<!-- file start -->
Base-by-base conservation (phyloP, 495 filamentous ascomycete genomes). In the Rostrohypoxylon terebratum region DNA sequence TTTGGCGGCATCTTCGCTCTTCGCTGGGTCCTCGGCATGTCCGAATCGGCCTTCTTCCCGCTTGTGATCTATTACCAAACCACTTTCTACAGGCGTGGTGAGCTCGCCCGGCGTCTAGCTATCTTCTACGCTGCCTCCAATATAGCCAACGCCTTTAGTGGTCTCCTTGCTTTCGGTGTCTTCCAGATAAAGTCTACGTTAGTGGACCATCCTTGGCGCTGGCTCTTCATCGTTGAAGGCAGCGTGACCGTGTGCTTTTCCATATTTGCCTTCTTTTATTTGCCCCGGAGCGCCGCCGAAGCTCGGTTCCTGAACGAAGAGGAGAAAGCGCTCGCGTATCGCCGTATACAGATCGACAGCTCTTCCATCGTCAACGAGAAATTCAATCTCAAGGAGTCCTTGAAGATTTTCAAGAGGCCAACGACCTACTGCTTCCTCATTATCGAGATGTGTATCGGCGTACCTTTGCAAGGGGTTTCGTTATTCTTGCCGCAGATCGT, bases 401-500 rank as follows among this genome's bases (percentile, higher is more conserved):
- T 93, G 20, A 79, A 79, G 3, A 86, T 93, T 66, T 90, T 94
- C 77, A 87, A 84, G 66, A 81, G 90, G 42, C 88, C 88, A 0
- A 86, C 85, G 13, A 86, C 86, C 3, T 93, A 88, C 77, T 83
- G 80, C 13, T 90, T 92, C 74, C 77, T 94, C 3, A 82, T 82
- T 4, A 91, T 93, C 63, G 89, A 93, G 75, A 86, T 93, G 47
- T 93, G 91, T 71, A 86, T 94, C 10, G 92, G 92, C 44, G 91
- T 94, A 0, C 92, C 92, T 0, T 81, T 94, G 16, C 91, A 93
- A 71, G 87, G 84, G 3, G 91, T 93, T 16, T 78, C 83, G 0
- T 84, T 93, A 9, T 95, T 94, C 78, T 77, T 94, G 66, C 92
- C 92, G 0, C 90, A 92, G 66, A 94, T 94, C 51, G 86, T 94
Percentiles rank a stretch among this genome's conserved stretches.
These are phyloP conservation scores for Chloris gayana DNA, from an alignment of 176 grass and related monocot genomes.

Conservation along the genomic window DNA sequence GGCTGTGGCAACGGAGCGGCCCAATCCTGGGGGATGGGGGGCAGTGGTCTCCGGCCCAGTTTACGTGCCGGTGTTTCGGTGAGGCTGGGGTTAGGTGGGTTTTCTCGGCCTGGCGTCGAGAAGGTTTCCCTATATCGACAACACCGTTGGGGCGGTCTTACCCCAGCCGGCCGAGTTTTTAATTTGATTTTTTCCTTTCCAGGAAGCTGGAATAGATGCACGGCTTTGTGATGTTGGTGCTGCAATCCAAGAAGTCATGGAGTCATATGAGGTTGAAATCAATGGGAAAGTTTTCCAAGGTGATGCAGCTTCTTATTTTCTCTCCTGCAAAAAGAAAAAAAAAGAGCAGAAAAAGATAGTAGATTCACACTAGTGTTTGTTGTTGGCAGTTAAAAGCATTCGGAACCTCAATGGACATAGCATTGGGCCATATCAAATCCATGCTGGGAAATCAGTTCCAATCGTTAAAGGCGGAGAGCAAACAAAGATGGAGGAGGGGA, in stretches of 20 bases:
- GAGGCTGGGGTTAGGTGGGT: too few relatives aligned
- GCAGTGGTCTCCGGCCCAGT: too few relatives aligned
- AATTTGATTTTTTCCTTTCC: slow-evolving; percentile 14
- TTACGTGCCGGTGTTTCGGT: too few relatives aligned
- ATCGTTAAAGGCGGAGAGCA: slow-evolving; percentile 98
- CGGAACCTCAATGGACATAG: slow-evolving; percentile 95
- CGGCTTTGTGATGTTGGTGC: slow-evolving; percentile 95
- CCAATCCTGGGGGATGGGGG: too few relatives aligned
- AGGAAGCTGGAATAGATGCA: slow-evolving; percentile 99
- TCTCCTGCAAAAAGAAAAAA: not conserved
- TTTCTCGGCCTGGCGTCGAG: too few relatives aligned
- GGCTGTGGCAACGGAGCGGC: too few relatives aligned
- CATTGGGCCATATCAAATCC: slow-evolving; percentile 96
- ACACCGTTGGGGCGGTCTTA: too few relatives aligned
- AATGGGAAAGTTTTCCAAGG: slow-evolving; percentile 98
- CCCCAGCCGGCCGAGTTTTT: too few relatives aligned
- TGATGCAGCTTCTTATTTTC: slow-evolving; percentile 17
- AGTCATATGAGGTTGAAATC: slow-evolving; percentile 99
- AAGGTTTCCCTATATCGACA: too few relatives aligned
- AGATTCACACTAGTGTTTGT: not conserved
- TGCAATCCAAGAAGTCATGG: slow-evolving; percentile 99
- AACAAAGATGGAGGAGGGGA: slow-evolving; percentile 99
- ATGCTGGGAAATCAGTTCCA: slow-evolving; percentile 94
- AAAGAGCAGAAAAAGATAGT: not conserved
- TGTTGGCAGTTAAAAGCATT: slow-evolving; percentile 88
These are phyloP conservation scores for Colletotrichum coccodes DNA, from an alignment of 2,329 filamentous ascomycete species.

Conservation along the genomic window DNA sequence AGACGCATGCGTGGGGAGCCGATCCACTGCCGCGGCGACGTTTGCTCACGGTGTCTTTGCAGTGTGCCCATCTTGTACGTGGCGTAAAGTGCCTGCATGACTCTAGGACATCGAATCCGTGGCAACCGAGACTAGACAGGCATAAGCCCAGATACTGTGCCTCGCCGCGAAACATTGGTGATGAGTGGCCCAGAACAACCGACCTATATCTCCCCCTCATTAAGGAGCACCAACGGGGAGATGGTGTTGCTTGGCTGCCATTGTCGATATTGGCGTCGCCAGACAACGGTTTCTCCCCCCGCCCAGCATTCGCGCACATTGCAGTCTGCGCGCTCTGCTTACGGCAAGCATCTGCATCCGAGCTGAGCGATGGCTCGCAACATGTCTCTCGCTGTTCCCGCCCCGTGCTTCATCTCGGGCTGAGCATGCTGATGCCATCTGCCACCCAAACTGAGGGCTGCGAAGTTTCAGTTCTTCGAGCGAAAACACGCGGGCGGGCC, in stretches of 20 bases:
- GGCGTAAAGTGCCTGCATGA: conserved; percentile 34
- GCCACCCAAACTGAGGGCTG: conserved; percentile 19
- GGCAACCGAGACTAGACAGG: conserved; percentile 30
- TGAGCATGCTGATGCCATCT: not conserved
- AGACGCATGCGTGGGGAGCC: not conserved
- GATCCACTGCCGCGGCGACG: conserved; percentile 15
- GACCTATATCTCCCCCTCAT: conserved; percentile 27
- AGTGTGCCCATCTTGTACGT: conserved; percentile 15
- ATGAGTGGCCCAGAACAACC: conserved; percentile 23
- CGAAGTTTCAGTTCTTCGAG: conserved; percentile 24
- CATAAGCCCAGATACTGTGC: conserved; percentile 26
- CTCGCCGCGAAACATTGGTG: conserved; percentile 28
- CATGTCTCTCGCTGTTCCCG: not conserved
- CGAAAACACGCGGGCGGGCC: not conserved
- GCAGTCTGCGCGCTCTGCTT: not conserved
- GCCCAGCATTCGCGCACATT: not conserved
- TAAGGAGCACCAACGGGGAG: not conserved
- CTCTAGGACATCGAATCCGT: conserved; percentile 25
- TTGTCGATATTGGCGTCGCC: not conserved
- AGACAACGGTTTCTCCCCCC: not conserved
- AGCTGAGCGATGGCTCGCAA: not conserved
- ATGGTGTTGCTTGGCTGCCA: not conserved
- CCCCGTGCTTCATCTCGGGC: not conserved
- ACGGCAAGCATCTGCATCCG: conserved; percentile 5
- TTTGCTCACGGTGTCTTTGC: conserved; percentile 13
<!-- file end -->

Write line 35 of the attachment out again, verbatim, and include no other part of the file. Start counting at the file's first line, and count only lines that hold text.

- TGCAATCCAAGAAGTCATGG: slow-evolving; percentile 99